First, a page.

This Week In Books

A Rotten Tomatoes for Books?: This Week in Books

Here are the three big stories in books and reading that broke last week:

Book Marks: A Rotten Tomatoes for Books

LitHub launched Book Marks, which takes the idea of Rotten Tomatoes and applies it to books. Book Marks aggregates and assigns a grade to reviews of books and then averages those grades into a final grade. As you can see in our own deep dive, there are many questions about this strategy, from implementation to reader demand. Is this a service that a meaningful number of readers want? We’ll find out.

Harry Potter and the Cursed Child Opens

On Wednesday night, the first preview of Harry Potter and the Cursed Child was performed in London. Anticipation for the play is intense and perhaps even more so for the script being published on July 31. Reactions seem to be excited with an underlying strain of wariness, though the sample size is too small to have a sense of what the emerging consensus might be. For those of us who have no shot at tickets for the London production (and that is literally almost everyone), take heart. Rowling said that touring productions will be coming sooner than you might expect.

A New Face of Censorship

As distressing as book banning in schools and public libraries is, it tends at least to be public, discussed, and oftentimes overturned. Last week, a new form of book censorship, or at least new to me, bubbled up into the literary world. Kate Messner had been invited to talk about her book, The Seventh Wish, to fourth and fifth graders at a Vermont school. The day before she was scheduled to appear, she was disinvited, because the school’s principal thought her visit would bring up questions and conversations that the school wasn’t prepared to discuss. The Seventh Wish, as Messner says, “uses magic to explore something many families are afraid to talk about with kids – addiction.”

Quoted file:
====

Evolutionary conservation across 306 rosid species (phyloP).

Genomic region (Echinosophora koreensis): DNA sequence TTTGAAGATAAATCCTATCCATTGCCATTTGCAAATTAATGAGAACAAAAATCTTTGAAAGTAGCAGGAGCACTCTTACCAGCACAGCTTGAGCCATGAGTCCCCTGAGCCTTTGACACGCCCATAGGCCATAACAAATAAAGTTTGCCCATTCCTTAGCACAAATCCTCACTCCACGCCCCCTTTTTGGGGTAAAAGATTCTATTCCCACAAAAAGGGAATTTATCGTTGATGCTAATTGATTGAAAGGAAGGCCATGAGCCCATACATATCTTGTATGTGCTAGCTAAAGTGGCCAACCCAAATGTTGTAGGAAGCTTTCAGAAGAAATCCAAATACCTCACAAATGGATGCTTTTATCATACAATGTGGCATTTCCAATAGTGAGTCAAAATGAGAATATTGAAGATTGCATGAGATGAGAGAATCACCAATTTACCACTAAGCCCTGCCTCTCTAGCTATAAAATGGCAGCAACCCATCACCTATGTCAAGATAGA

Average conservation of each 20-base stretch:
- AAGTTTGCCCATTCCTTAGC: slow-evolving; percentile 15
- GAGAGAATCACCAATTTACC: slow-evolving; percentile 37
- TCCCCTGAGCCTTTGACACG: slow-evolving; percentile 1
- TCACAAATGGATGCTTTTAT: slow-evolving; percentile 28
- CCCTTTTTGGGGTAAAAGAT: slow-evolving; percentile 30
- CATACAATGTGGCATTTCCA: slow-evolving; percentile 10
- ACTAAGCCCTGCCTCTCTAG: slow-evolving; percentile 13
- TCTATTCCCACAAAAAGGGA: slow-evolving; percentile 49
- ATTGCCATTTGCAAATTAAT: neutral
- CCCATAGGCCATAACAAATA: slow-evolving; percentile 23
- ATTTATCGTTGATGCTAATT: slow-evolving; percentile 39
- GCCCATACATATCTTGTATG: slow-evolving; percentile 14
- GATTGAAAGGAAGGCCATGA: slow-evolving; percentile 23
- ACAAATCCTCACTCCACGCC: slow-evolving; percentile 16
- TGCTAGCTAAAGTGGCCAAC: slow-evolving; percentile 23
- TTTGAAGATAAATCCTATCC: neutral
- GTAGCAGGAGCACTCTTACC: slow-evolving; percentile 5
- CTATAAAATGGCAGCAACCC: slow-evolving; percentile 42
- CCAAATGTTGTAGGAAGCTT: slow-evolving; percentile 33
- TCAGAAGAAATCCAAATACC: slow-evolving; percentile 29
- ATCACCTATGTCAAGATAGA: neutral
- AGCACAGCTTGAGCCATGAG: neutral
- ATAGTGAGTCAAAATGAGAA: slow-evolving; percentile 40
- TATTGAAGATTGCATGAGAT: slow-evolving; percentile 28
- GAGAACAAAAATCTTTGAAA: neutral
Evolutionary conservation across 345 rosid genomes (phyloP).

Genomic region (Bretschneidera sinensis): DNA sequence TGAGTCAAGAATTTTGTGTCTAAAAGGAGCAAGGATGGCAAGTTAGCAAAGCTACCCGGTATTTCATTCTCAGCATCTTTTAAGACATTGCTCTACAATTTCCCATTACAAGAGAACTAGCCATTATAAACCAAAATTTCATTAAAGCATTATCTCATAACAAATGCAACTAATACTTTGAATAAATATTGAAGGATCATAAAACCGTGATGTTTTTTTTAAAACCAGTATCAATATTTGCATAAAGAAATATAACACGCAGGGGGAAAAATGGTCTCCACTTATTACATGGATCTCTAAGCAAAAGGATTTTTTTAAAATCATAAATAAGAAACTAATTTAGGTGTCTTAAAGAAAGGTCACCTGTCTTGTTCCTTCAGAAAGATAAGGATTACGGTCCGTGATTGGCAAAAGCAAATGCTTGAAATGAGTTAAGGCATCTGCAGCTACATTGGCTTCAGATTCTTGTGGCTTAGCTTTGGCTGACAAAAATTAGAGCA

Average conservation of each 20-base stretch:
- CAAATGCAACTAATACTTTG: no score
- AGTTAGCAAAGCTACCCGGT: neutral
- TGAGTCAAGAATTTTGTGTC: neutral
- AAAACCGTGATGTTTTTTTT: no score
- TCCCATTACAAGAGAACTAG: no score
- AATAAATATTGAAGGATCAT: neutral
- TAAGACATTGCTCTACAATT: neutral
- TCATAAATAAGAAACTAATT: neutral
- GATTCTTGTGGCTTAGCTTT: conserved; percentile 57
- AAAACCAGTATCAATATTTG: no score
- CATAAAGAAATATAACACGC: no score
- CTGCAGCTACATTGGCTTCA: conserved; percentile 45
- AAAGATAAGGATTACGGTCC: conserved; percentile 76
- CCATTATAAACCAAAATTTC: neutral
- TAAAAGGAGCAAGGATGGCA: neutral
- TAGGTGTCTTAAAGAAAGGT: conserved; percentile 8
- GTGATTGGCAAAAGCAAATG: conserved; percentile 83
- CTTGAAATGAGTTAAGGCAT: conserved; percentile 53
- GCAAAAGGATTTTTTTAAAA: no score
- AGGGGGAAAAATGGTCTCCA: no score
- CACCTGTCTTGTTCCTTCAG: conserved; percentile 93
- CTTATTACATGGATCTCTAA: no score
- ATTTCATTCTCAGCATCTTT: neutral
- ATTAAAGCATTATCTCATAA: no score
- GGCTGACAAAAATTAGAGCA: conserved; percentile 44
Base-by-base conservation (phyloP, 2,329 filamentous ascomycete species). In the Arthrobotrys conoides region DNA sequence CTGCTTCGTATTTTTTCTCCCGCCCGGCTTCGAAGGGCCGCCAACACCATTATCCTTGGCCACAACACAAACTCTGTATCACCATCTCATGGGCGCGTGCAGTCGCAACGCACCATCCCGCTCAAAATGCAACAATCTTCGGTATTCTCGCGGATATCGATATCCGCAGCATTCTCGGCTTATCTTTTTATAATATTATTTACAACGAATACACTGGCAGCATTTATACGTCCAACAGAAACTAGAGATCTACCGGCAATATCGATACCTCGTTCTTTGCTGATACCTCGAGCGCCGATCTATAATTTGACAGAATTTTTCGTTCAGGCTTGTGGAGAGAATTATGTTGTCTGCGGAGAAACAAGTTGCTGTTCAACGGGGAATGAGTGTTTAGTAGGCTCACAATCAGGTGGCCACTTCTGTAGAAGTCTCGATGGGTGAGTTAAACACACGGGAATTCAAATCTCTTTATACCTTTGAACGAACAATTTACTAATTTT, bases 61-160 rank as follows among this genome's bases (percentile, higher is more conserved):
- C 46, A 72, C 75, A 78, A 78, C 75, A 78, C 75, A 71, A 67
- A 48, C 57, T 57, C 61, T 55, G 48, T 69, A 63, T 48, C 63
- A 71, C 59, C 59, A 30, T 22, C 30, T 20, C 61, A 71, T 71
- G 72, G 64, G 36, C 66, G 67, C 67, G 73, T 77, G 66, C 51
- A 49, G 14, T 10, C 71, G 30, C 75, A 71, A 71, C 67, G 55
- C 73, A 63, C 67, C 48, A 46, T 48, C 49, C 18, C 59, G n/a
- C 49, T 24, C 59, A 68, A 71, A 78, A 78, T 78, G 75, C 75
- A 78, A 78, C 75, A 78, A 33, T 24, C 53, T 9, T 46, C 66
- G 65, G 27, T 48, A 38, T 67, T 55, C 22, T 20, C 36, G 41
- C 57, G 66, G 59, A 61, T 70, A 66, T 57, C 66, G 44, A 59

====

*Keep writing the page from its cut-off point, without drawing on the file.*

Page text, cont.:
And not only was Messner disinvited, but the school said that it would return the books it had already ordered. But, thanks to the heroic efforts of local librarians and advocates, The Seventh Wish will be available for students to read, consider, and inconvenience their teachers and administrators with. This specific case is distressing in its own right, but the larger lesson here is that books and ideas are censored, erased, and generally trod upon in a variety of ways that don’t quite rise to the level of “banning,” but are nevertheless hugely damaging. There are tens of thousands of kids out there whose lives are affected by addiction. I don’t think it is too much to ask our schools and libraries to let them see their stories and ask their questions.

My thanks this week to Book of the Month for sponsoring This Week in Books. Use offer code “JUNERIOT” to get 30% off a three-month subscription.



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